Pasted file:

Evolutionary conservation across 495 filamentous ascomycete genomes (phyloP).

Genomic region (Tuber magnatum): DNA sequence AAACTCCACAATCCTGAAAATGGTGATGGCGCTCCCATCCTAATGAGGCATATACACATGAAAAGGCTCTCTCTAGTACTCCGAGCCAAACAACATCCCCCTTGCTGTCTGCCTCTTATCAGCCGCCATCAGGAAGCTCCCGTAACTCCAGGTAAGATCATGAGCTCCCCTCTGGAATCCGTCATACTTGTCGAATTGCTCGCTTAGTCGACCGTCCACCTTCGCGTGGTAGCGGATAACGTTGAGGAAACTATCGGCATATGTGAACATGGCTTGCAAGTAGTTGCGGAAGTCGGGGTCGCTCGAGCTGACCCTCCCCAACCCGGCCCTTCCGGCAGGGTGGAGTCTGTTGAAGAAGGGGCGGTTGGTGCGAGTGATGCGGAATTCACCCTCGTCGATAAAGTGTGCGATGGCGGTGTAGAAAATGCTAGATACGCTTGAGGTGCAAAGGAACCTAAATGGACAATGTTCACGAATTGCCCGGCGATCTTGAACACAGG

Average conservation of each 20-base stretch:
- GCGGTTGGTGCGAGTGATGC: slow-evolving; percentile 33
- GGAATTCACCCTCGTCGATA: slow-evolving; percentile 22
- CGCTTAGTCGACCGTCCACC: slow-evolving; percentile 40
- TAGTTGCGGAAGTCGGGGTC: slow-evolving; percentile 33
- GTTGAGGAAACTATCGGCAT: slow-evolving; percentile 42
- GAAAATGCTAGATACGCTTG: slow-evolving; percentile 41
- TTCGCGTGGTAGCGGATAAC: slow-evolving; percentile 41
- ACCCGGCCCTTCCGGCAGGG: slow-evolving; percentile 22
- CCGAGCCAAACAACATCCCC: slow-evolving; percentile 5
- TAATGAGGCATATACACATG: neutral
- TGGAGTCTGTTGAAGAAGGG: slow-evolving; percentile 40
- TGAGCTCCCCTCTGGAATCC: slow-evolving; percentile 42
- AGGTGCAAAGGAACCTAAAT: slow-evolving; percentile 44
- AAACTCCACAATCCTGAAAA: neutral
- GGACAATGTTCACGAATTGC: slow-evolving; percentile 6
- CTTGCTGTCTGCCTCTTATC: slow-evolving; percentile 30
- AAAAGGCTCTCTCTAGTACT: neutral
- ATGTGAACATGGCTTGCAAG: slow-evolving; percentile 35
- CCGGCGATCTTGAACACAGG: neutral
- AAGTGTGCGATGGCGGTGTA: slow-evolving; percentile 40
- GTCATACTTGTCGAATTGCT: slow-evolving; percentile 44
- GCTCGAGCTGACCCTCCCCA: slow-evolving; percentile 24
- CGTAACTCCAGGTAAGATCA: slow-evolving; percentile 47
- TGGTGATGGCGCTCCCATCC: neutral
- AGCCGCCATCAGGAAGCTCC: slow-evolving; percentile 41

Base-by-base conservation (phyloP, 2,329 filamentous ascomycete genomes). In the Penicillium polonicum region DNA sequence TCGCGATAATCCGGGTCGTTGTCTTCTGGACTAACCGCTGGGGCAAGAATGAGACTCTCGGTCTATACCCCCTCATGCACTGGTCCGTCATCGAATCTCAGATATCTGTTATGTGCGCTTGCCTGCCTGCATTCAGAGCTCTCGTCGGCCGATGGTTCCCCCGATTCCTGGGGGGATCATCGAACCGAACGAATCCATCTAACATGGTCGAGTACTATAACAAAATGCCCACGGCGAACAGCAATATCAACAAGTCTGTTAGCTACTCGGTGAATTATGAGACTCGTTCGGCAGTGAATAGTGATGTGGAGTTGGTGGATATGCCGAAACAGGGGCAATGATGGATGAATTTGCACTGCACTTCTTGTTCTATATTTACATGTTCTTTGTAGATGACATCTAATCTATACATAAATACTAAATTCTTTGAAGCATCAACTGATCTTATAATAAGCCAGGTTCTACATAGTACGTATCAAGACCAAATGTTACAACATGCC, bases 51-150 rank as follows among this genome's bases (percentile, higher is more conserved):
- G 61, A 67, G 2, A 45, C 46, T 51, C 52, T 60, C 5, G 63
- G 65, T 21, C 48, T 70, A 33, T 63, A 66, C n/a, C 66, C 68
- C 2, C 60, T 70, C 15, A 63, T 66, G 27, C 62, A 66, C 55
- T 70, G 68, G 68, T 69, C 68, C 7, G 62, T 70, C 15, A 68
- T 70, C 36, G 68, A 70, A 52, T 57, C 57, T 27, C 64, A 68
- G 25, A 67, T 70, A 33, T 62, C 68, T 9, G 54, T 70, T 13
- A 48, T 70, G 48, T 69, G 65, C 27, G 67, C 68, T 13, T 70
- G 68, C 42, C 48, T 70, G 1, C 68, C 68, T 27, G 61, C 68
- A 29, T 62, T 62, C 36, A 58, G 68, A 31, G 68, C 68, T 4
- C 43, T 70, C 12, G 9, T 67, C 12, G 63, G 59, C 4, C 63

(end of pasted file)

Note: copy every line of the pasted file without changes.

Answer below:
Evolutionary conservation across 495 filamentous ascomycete genomes (phyloP).

Genomic region (Tuber magnatum): DNA sequence AAACTCCACAATCCTGAAAATGGTGATGGCGCTCCCATCCTAATGAGGCATATACACATGAAAAGGCTCTCTCTAGTACTCCGAGCCAAACAACATCCCCCTTGCTGTCTGCCTCTTATCAGCCGCCATCAGGAAGCTCCCGTAACTCCAGGTAAGATCATGAGCTCCCCTCTGGAATCCGTCATACTTGTCGAATTGCTCGCTTAGTCGACCGTCCACCTTCGCGTGGTAGCGGATAACGTTGAGGAAACTATCGGCATATGTGAACATGGCTTGCAAGTAGTTGCGGAAGTCGGGGTCGCTCGAGCTGACCCTCCCCAACCCGGCCCTTCCGGCAGGGTGGAGTCTGTTGAAGAAGGGGCGGTTGGTGCGAGTGATGCGGAATTCACCCTCGTCGATAAAGTGTGCGATGGCGGTGTAGAAAATGCTAGATACGCTTGAGGTGCAAAGGAACCTAAATGGACAATGTTCACGAATTGCCCGGCGATCTTGAACACAGG

Average conservation of each 20-base stretch:
- GCGGTTGGTGCGAGTGATGC: slow-evolving; percentile 33
- GGAATTCACCCTCGTCGATA: slow-evolving; percentile 22
- CGCTTAGTCGACCGTCCACC: slow-evolving; percentile 40
- TAGTTGCGGAAGTCGGGGTC: slow-evolving; percentile 33
- GTTGAGGAAACTATCGGCAT: slow-evolving; percentile 42
- GAAAATGCTAGATACGCTTG: slow-evolving; percentile 41
- TTCGCGTGGTAGCGGATAAC: slow-evolving; percentile 41
- ACCCGGCCCTTCCGGCAGGG: slow-evolving; percentile 22
- CCGAGCCAAACAACATCCCC: slow-evolving; percentile 5
- TAATGAGGCATATACACATG: neutral
- TGGAGTCTGTTGAAGAAGGG: slow-evolving; percentile 40
- TGAGCTCCCCTCTGGAATCC: slow-evolving; percentile 42
- AGGTGCAAAGGAACCTAAAT: slow-evolving; percentile 44
- AAACTCCACAATCCTGAAAA: neutral
- GGACAATGTTCACGAATTGC: slow-evolving; percentile 6
- CTTGCTGTCTGCCTCTTATC: slow-evolving; percentile 30
- AAAAGGCTCTCTCTAGTACT: neutral
- ATGTGAACATGGCTTGCAAG: slow-evolving; percentile 35
- CCGGCGATCTTGAACACAGG: neutral
- AAGTGTGCGATGGCGGTGTA: slow-evolving; percentile 40
- GTCATACTTGTCGAATTGCT: slow-evolving; percentile 44
- GCTCGAGCTGACCCTCCCCA: slow-evolving; percentile 24
- CGTAACTCCAGGTAAGATCA: slow-evolving; percentile 47
- TGGTGATGGCGCTCCCATCC: neutral
- AGCCGCCATCAGGAAGCTCC: slow-evolving; percentile 41

Base-by-base conservation (phyloP, 2,329 filamentous ascomycete genomes). In the Penicillium polonicum region DNA sequence TCGCGATAATCCGGGTCGTTGTCTTCTGGACTAACCGCTGGGGCAAGAATGAGACTCTCGGTCTATACCCCCTCATGCACTGGTCCGTCATCGAATCTCAGATATCTGTTATGTGCGCTTGCCTGCCTGCATTCAGAGCTCTCGTCGGCCGATGGTTCCCCCGATTCCTGGGGGGATCATCGAACCGAACGAATCCATCTAACATGGTCGAGTACTATAACAAAATGCCCACGGCGAACAGCAATATCAACAAGTCTGTTAGCTACTCGGTGAATTATGAGACTCGTTCGGCAGTGAATAGTGATGTGGAGTTGGTGGATATGCCGAAACAGGGGCAATGATGGATGAATTTGCACTGCACTTCTTGTTCTATATTTACATGTTCTTTGTAGATGACATCTAATCTATACATAAATACTAAATTCTTTGAAGCATCAACTGATCTTATAATAAGCCAGGTTCTACATAGTACGTATCAAGACCAAATGTTACAACATGCC, bases 51-150 rank as follows among this genome's bases (percentile, higher is more conserved):
- G 61, A 67, G 2, A 45, C 46, T 51, C 52, T 60, C 5, G 63
- G 65, T 21, C 48, T 70, A 33, T 63, A 66, C n/a, C 66, C 68
- C 2, C 60, T 70, C 15, A 63, T 66, G 27, C 62, A 66, C 55
- T 70, G 68, G 68, T 69, C 68, C 7, G 62, T 70, C 15, A 68
- T 70, C 36, G 68, A 70, A 52, T 57, C 57, T 27, C 64, A 68
- G 25, A 67, T 70, A 33, T 62, C 68, T 9, G 54, T 70, T 13
- A 48, T 70, G 48, T 69, G 65, C 27, G 67, C 68, T 13, T 70
- G 68, C 42, C 48, T 70, G 1, C 68, C 68, T 27, G 61, C 68
- A 29, T 62, T 62, C 36, A 58, G 68, A 31, G 68, C 68, T 4
- C 43, T 70, C 12, G 9, T 67, C 12, G 63, G 59, C 4, C 63